What happens if people get new hard drives or MaidSAFE changes their algorithms?

So I’ve been talking to many people I know around me about Maidsafe, showing them the network and asking what they think of it.

One of my friends is an SEO and was talking to me about how google is literally trying to take control of the internet with how it’s search engine has become set up. After showing him videos on Maidsafe, he asked me:

“What happens if a large number of people quit the network all of a sudden?
What about the wear and tear of computers and people needing to buy new hardware?
What happens to the old data that is thrown away? How is it replaced?
Who controls the data when this happens, doesn’t this just shift control of data from Google now to the SAFE Network algorithm(which can be modified by Maidsafe)?”

I’m still learning everything that’s happening with Maidsafe and I’m not heavy in computer science so I wasn’t able to give a great answer, that’s why I wanted to ask the community.

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MaidSafe can’t modify data. No one can, except when they have the specific permissions to do so. Like when you own the data, or give an application permission to.

Most of your other answers can be answered by ‘redundancy’. Data is stored in more than a single location, so if a large number quits the network, the data will still be on the network somewhere else.

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So what grants a person special permissions to access this data? Is it their login on the SAFE Network Browser? Where does that “key” get put in to access the data?

When putting data on the network, the user controls what permissions is defined for that data. This means you can give yourself permissions to modify it later on, but could also make sure no one, including yourself, can modify the data after putting it on the network.

Users can also encrypt their data. This means that other users won’t be able to read the true contents of the data without having the specific keys. These keys might be stored in the private ‘containers’ of the user. These containers can be accessed when a user logs into the network with his credentials.

So, two things are important here: permissions and encryption. They’re separate.

I think the ‘key’ you mean that gives access to data is basically the users’ identity.

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Thanks for the playlist!

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Yeah it would sounds like it would be the users identity. The users identity will be what you log in with correct?

Correct. Logging in with his credentials he will gain access to his identity, basically. Also, applications can ask for authorisation which means these applications have ‘sub-credentials’.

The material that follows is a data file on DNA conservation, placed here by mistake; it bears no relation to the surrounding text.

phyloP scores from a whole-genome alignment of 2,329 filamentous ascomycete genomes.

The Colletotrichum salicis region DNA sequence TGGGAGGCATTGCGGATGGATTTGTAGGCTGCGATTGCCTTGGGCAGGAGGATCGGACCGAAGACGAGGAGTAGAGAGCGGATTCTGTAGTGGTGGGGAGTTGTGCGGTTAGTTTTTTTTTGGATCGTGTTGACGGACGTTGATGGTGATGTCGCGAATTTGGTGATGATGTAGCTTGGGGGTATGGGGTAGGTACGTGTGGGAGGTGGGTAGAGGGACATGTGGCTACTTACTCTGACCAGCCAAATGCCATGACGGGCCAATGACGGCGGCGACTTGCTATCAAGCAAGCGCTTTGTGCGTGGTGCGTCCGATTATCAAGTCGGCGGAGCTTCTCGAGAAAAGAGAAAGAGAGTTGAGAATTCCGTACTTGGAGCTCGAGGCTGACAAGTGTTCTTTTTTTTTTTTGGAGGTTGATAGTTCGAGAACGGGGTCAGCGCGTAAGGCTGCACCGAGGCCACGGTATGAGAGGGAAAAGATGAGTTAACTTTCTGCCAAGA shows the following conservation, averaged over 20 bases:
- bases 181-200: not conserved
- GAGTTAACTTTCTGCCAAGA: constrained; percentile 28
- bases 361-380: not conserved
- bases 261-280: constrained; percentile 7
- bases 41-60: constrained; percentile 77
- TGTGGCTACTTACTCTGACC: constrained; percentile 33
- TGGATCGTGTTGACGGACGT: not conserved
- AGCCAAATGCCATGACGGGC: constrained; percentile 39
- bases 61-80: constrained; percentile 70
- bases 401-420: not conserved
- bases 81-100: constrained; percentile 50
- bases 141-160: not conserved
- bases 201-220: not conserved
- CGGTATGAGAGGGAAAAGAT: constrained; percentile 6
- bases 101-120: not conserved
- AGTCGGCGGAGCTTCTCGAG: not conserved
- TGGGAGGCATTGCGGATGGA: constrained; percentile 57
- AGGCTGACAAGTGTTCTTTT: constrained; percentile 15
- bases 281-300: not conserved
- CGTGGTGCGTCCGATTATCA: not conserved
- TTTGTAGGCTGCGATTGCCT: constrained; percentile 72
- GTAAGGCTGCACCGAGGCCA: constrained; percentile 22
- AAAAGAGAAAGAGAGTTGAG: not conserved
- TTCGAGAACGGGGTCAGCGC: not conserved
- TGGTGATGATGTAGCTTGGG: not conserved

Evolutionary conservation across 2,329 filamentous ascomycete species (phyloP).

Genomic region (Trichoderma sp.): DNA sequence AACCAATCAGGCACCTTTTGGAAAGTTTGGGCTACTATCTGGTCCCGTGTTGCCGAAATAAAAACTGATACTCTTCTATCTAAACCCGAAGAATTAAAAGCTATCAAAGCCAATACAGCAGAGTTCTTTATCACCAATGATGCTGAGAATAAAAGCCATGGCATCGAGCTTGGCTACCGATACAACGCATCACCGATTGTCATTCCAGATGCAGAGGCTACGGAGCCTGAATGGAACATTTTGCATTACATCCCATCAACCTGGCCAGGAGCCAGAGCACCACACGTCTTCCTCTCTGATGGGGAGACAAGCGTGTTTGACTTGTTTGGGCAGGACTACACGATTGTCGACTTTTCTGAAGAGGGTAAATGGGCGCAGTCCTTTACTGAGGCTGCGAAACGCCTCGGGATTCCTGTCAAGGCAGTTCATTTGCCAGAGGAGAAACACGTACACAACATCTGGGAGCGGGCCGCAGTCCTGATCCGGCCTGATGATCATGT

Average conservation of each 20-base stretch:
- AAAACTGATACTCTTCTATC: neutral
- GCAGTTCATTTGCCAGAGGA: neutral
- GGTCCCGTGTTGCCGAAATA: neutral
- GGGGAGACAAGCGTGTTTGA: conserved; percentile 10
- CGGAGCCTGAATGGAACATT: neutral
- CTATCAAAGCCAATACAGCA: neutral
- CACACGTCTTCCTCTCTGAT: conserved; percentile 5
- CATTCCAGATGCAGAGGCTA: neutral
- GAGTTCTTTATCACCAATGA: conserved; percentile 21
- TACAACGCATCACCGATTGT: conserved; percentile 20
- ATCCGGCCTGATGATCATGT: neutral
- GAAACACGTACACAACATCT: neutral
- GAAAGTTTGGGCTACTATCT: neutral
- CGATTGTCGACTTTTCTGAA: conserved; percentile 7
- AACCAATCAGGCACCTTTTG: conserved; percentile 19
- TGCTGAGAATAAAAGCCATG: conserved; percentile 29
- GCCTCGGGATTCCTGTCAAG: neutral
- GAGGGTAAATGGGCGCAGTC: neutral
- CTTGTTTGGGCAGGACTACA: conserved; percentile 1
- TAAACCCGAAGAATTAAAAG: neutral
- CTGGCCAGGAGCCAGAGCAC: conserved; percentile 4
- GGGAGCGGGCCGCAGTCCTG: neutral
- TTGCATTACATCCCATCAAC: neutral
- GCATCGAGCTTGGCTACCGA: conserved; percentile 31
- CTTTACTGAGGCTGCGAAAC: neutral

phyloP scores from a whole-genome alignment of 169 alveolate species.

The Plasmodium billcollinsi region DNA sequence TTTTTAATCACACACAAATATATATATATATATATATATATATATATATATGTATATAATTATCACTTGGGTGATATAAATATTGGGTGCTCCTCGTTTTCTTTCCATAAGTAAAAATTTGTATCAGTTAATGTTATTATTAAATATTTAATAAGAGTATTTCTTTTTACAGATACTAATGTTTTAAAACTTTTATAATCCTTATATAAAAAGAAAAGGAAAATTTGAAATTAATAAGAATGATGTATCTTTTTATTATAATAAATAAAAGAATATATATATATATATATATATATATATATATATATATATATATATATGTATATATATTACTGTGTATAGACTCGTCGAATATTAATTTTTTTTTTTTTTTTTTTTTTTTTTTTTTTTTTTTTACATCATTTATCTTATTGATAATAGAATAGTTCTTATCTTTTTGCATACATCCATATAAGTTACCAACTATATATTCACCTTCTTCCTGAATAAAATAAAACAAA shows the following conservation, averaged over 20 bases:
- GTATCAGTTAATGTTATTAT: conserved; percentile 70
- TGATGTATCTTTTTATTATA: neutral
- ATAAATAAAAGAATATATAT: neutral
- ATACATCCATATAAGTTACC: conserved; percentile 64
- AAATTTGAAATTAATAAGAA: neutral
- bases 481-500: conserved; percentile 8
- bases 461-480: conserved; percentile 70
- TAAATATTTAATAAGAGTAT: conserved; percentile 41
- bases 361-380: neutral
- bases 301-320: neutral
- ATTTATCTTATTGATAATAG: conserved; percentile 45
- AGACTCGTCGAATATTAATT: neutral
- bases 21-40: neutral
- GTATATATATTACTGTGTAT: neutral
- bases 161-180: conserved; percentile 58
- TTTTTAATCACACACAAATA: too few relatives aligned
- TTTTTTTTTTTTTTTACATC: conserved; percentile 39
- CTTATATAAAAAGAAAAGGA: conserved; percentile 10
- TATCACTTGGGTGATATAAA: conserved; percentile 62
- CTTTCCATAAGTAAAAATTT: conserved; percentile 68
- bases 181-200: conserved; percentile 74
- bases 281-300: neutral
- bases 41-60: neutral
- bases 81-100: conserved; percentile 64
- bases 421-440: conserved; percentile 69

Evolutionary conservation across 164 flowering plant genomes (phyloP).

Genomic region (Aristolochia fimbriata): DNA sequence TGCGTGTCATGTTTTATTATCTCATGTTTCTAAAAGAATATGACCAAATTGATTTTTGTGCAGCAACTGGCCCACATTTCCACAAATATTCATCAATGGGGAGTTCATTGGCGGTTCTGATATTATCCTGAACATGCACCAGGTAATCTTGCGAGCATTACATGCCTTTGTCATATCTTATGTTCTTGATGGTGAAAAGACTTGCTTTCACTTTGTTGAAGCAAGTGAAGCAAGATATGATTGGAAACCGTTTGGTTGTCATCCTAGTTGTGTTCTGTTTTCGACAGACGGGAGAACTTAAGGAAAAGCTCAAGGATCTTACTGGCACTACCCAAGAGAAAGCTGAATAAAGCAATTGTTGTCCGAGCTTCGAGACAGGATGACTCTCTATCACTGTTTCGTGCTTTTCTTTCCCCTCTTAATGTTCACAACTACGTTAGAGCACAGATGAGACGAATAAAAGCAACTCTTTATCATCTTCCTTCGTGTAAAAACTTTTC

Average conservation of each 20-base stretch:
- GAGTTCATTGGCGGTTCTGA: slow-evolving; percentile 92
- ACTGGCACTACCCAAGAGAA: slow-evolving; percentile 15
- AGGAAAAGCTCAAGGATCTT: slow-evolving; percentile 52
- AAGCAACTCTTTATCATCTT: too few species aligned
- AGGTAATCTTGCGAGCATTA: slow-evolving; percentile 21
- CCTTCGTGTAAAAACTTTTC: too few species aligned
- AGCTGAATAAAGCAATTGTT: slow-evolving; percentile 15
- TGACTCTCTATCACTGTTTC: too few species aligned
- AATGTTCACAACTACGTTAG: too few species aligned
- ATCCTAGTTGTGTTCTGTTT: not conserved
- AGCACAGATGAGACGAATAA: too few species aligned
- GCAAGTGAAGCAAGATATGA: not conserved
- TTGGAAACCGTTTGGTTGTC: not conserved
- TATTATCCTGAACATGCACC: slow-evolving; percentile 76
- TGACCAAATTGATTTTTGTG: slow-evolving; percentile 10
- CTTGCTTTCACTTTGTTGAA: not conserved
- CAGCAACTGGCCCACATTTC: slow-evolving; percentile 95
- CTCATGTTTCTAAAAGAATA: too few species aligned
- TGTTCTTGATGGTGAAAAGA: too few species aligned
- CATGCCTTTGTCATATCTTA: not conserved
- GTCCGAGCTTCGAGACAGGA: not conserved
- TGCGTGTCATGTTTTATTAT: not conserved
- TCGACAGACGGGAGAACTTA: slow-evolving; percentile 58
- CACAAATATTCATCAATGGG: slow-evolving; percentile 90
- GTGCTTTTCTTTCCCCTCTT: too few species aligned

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See this thread for analysis of “what if a bunch of vaults go offline at the same time”: Analysing the google attack

What happens if a large number of people quit the network all of a sudden?

The SAFE network is designed to recover itself. In a natural cataclysm or malicious attack, where a large number of Vaults disappear simultaneously from the network, it can recover itself.

This is done by keeping multiple backups of each file on different Vaults. When 9 out of 10 copies disappear at the same time, the network creates 9 new copies to new Vaults.

If the cataclysm / attack affects 10 out of 10 copies, the SAFE network again has a self-recovery mechanism - Datachain.

Datachain allows the SAFE network to understand the missing parts of a file and to confirm their “originality” when the Vault storing the particular file is returned online.

What about the wear and tear of computers and people needing to buy new hardware?

The SAFE network is designed to use the free resource on the computers of the people they use for personal use.

Ie. when you turn on your computer to use it, the SAFE network uses its free resource.

If your computer is worn out, you will get a new computer to use it, and you will be able to re-allocate your free resource to the network.

The information that was stored on your old computer and was part of the Safe Network is not threatened by extinction, because multiple copies of different computers are stored from each file. So when your computer breaks down on other Vaults on the network, copies of the information previously stored on your old computer are created.

What happens to the old data that is thrown away? How is it replaced?

The SAFE network stores copies of each file on different Vaults. If someone deletes the data from their vault, another backup will be created from the other copies available on the network to replace the deleted ones.

Who controls the data when this happens, doesn’t this just shift control of data from Google now to the SAFE Network algorithm(which can be modified by Maidsafe)?”

One of the main features of the SAFE network is its autonomy. The location and movement from one vault to another is controlled only by the SAFE network.

If data from a Vault is erased unintentionally / as a result of an accident, they are restored to another Vault somewhere on the network, according to the guiding principles set out in its program code.

If a user deletes their data, the following happens:

  • if the data is unique to the user (ie personal) is removed entirely from the network, along with all available copies.
  • if the data is not unique (ie other users have it - see deduplication) for the user, it only removes the access to the data without deleting the data.
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